RED TAPE GONE MAD
Boris Johnson, in his Daily Telegraph column out today, cries out that:
Too much regulation is being foisted on people, with all its fiscal consequences.
See here or below for the text.
It’s enough to make me blow a fuse
I have a distinguished female constituent who can take it no more. She must have heard me speak 50 times, such is her loyalty and dedication to the great cause we both serve. And when I come to the juddering climax of my speeches she knows, with a sinking dread, what I am about to say. I meet her eye. She rolls her eyes. “No, no,” she mouths. Yes! Yes! I say, because of the two golden rules of politics: the first is repetition and the second is repetition.
Ladies and gentlemen, I say, have I told you about the Windows and Doors Regulation of April 2002? “Yeees,” she wails. Never mind, I say, no one is going to leave this room until they have heard it again, and for the next five minutes (if she is lucky; sometimes I spin it out for 15) I tell her about that infamous legal text, and the insane requirements it places on all of us who break our own windows, in our own homes, in the course of a loving affray, and how we are compelled, if we wish to replace that window, to become members of the Society of Window Replacers, called FENSA, provided we can stump up the fee and pass the exam; and if we cannot pass the FENSA exam, how we must go to the council and deposit a plan showing how we propose to replace our own windows, in OUR OWN HOMES, in line with Britain’s commitments under the Kyoto protocol on climate change, and having replaced the window how we must then go back to the council and get a COUNCIL APPOINTED WINDOW INSPECTOR to come out and verify that whatever we have done is in line with those international commitments. And is that not mad, ladies and gentlemen, I demand. Is that not the height of insanity?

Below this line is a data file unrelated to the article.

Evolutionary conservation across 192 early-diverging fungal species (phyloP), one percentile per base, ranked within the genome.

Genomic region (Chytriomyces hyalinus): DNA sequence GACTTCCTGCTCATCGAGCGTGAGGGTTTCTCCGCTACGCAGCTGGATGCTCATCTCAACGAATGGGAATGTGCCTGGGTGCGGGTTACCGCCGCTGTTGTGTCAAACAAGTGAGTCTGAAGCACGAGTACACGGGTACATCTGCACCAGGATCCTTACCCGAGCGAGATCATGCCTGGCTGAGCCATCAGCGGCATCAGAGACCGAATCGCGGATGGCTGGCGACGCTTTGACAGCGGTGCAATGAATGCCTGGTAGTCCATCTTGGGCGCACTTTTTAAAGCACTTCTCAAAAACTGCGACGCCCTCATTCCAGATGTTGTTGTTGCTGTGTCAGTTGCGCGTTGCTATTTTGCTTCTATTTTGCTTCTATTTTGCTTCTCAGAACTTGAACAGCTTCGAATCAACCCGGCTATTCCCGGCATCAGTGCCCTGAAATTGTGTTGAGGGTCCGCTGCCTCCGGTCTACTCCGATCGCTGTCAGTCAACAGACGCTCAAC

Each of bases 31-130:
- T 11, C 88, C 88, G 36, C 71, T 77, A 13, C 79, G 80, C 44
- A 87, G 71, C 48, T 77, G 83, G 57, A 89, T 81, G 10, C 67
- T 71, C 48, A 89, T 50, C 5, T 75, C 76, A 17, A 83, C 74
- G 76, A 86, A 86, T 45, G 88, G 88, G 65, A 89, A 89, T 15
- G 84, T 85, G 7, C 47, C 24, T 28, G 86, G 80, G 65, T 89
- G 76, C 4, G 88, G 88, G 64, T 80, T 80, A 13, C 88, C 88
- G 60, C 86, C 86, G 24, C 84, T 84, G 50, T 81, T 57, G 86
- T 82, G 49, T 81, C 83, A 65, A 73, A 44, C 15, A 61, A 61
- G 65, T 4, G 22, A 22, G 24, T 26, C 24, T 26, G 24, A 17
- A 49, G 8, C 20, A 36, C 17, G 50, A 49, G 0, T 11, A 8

And I use the Windows and Doors Regulation as an example of the kind of pointless law – intended to perfect human existence – which ends up being a burden not just on the householder but the taxpayer, because in the end we all have to pay not just to replace our windows, but that we may have the privilege of having them inspected by a taxpayer-funded window inspector, whose petrol, NI, mileage and other perks are covered by the general purse. That is the reason, ladies and gentlemen, I say, going into auto-rant, why there has been a 530,000 increase (some say more) in the number of public sector officials since 1997, because we have such a foaming torrent of new regs issuing from Brussels and Westminster, all of which must be accompanied by inspectors and compliance officers and clipboard-toters, and that is why taxes have gone up so much over the past six years, and the pension funds have been raided, and yet we have not seen a commensurate improvement in public services. Roof replacement is a big cost that requires professional assistance and selecting the best roofers to get it done. If it has been over 8 years with the current roof or there has been damage to the roof, you need to start budgeting for roof replacement costs. But without proper knowledge you might be lost trying to find out the real costs of roof replacement. So basically what are the costs that need to be considered while looking for replacing the roof? Is energy saving on your mind? It has been calculated that nearly 35% of the cooling and heating costs are due to poor insulation in the roof. If you are looking at long term roofing, different materials need to be used. You can check over here for the best roofing repair contractor company.